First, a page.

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Equation of both lines that are tangent to the graph y=x^2

  1. Feb 18, 2010 #1
    1. The problem statement, all variables and given/known data
    Question: Determine the equations of both lines that are tangent to the graph of f(x) = x2 and pass through point (1,-3).

    2. Relevant equations
    Some of the equations that I could use for this problem are:
    y-y1=m(x-x1) (Point-slope Equation)

    the derivative of the function f(x) from first principles (the limit of the difference quotient, as h approaches 0)

    3. The attempt at a solution

    First, I took the derivative of the function x2.

    As a result,

    f`(x) = 2x

    But I'm not sure on how to go from here.
     
  2. jcsd
  3. Feb 18, 2010 #2

    danago

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    Lets say that the line is tangent to the curve at the point with coordinates (p,p2). Using the definition of the gradient of a line along with the fact that we know it passes through (1,-3) as well as (p,p2):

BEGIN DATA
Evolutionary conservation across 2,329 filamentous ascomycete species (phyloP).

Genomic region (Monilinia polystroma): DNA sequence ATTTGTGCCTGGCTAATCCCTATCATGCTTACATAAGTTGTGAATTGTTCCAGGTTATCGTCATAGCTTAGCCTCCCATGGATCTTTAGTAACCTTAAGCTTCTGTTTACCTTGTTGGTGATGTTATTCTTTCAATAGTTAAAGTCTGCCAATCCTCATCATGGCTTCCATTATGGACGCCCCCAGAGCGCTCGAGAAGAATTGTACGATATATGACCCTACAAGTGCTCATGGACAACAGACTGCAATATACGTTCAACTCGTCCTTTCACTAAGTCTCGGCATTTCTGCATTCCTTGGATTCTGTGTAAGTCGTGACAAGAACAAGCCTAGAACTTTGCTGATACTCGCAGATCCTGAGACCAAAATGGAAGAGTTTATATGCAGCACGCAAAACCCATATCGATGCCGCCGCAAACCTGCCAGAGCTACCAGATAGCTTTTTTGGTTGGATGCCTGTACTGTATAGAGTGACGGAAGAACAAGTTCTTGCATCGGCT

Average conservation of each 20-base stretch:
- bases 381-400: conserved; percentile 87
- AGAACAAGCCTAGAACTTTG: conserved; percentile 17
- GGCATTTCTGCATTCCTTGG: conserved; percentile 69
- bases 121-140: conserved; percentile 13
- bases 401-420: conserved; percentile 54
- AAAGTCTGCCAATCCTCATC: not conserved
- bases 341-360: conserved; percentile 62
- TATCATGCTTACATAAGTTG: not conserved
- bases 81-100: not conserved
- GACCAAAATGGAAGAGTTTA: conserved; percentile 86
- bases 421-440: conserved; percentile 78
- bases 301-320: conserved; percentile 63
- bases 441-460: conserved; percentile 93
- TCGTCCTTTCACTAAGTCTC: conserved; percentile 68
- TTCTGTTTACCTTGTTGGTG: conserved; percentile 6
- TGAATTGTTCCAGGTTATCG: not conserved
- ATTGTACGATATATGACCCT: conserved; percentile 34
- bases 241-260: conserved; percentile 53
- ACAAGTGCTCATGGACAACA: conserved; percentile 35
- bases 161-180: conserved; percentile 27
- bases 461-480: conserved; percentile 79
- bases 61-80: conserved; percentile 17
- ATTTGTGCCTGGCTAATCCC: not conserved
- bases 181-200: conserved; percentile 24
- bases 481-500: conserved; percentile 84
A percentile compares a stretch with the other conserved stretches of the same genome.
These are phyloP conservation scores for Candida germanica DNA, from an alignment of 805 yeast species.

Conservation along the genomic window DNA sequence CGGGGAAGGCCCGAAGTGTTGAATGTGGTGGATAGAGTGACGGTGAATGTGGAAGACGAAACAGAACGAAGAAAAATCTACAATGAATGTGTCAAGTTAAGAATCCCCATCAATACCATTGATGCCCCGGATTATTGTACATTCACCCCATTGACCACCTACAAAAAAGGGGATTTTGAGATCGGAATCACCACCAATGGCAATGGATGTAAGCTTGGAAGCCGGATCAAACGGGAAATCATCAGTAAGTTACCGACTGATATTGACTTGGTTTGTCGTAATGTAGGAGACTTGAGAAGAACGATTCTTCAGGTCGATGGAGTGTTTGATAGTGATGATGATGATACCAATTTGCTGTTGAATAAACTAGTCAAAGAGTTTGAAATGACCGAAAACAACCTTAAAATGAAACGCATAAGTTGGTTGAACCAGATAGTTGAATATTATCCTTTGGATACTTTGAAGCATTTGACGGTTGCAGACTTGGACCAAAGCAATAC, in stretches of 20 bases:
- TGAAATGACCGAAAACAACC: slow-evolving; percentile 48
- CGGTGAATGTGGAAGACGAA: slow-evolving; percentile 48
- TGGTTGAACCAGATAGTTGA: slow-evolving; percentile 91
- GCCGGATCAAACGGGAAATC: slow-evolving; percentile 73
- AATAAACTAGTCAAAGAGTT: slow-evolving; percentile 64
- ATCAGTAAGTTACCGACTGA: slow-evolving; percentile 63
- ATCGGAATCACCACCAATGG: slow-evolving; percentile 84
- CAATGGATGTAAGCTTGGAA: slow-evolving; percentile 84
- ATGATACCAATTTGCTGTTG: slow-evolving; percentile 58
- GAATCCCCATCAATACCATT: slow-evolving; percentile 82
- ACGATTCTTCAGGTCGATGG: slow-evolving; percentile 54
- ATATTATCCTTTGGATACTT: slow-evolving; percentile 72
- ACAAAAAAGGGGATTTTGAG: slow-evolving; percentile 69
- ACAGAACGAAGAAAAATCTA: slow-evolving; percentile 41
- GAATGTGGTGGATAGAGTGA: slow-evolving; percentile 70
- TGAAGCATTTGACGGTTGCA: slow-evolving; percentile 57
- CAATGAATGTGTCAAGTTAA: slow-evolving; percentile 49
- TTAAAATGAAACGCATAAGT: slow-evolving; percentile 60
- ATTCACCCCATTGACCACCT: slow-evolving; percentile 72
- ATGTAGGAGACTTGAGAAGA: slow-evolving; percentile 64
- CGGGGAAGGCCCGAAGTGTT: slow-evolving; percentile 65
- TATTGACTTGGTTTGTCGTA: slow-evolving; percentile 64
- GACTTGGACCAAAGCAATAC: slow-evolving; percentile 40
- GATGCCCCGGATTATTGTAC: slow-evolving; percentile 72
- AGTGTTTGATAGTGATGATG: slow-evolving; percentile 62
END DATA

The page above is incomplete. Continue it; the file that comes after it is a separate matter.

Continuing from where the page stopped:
[tex]m = \frac{\Delta y}{\Delta x} = \frac{p^2+3}{p-1}[/tex]

    Since we know that the line is tangent to the curve with equation y=x2, whose derivative, as you noted, is y'=2x, it should be clear that the slope of the line can also be expressed as m=2p, since we originally defined the point (p,p2) as the point of tangency.

    Can you go from there?
     
  4. Feb 18, 2010 #3
    Hey, thanks for the reply.

    But is there another approach to this problem, without the use of gradients (since it has not been taught yet in my calculus class)? Sorry about that. That's why, it's hard to recognize what you're trying to explain.
     
  5. Feb 18, 2010 #4

    vela

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    By gradient, danago just means slope.
     
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